VOD Review - Indiscretion

Ever since Fatal Attraction (1987) became the cultural phenomenon that it did, making hundreds of millions and earning six, Academy Award nominations, including Best Picture, many films have tried to copy it or give their take on what is an incredible and erotically thrilling premise. Directed and co-written by John Stewart Muller, this movie gender-bends the Fatal Attraction idea, which isn't new. Three films within the past three years have also done a gender-bender on that relationship between Michael Douglas and Glenn Close's characters. Instead of a wealthy, male adulterer and his female mistress who becomes psychotic and dangerously obsessive, this movie has a wealthy, female adulterer and her male paramour who becomes a scary stalker.

The three, aforementioned films did more than just swap the sexes of the two main characters. They also added another twist on that 1987 premise. Anthony DiBlasi's Missionary dealt with issues around Mormonism. Billie Woodruff's Addicted dealt with issues of sex obsession. Both his protagonists were also black. Rob Cohen's The Boy Next Door had both his protagonists as Latino. This movie has a twist, but it's not cosmetic as simply changing the ethnicity of the characters, not that ethnicity is merely cosmetic, but Muller's movie has a deeper twist in the works, one that's almost on the level of a M. Night Shyamalan film.

Mira Sorvino (Mighty Aphrodite and Mimic) stars as Veronica Simon, the wife of a politician who is running for the U.S. Senate, representing Louisiana. She at once had political aspirations but those aspirations were pushed to the side when she became pregnant. Now, her child is a teenage girl and Veronica is campaigning along side her husband, but she has to deflect from rumors that her husband is having an affair, while also maintaining her job as a psychiatrist.

Cary Elwes (The Princess Bride and Saw) plays Jake Simon, the aforementioned husband who seems like a loving and caring father and spouse. He seems like your average suit, but is somewhat of a smooth blonde charmer. He denies that he's having an affair or rather Veronica does. He never actually says it himself. He is more concerned with his career at times, as his candidacy doesn't appear to be a sure thing.

Christopher Backus (Underground and Roadies) co-stars as Victor, an artist that does sculptures made not just out of clay but pieces of hardware from various sources, whether it's electronics, appliances, knick-knacks or whatever junk. He also likes to take Polaroids. He's tall, dark and handsome, long black hair and piercing eyes, a very sexy guy with a devilish smile. He was in the military but had some kind of mental problems because he's in therapy with Veronica's best friend and colleague.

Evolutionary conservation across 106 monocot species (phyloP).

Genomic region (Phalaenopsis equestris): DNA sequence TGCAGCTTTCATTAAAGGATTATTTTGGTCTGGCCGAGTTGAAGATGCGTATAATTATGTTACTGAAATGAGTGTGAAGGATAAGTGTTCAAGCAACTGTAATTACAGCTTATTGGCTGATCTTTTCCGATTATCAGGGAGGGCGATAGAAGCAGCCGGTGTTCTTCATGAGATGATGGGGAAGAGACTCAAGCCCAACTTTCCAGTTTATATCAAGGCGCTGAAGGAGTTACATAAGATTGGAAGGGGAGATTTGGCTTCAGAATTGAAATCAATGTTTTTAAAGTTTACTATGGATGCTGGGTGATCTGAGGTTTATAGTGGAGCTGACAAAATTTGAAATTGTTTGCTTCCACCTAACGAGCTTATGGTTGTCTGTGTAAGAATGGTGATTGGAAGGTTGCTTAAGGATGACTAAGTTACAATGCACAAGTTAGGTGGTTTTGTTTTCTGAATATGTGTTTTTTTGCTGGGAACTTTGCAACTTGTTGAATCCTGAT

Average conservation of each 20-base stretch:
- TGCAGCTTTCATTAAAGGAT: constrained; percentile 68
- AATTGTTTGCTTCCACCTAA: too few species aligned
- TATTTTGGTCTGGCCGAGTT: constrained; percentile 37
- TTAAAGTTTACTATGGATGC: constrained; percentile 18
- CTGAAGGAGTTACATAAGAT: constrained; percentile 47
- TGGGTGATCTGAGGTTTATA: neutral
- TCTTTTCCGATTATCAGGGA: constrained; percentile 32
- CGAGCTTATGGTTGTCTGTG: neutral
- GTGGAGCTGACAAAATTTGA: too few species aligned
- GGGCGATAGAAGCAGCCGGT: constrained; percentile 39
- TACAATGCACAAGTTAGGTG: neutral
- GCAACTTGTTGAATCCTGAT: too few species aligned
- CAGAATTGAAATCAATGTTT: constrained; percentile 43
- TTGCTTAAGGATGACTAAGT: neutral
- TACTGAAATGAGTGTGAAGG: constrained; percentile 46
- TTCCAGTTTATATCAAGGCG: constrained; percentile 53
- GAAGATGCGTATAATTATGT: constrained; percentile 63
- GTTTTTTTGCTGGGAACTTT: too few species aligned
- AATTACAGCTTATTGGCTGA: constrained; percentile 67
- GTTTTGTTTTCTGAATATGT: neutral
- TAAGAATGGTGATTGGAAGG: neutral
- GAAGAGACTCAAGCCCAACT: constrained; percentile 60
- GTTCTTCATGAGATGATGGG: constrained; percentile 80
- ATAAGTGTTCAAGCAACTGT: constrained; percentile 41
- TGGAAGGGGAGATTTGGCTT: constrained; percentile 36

Even if Fatal Attraction wasn't on Muller's mind, which would have been virtually impossible, Muller does reference another famous story about an obsessive lover. Muller does an obvious callback to The Phantom of the Opera. Veronica's name might as well be Christine and Victor could very much be the titular rogue from that Andrew Lloyd Webber musical. She's no soprano and he's not disfigured physically. Psychologically, it's a different story, but this movie is at times as haunting as that musical. The difference is that Veronica may or may not be in need of rescue.

Most gender-bending films of Fatal Attraction try not to make the woman protagonist a victim, a veritable damsel-in-distress. In Fatal Attraction, the woman protagonist was the femme fatale, a trope used to great effect. Yet, the twist of this movie is not drawing a line and putting the woman on either side of the victim or vixen line. The twist of this movie is that she can be both. Muller's movie even slightly supposes a man can be both an injured party and a homme fatale.

Unfortunately, Victor's escalation into craziness is almost too fast, but Muller needs to get through a lot of plot machinations. It's step after step without ever taking a moment to breathe. It's suspenseful in that way. Despite the pace, Sorvino is in almost every scene, so she's given more than enough room to do her best Michael Douglas impersonation. Backus is limited in that regard. He isn't given as much room as Glenn Close in Fatal Attraction. He's certainly not given enough to make us sympathize with him, which seems to be the goal in the movie's final scene. Maybe if the final act hadn't made Victor so insane, the left turn made in the final scene wouldn't have been so jarring.

It's a turnabout that doesn't quite land. The movie is never able to come back from Victor's craziness. It wants to leave us on a note that Backus's character isn't all that bad and Sorvino's character is akin to Nicole Kidman's in To Die For. Sorvino is able to sell it though to some degree. With Backus, I'm not so sure.

Rated TV-MA.
Running Time: 1 hr. and 39 mins.

Available on iTunes, Google Play, Vudu, Netflix and Amazon.


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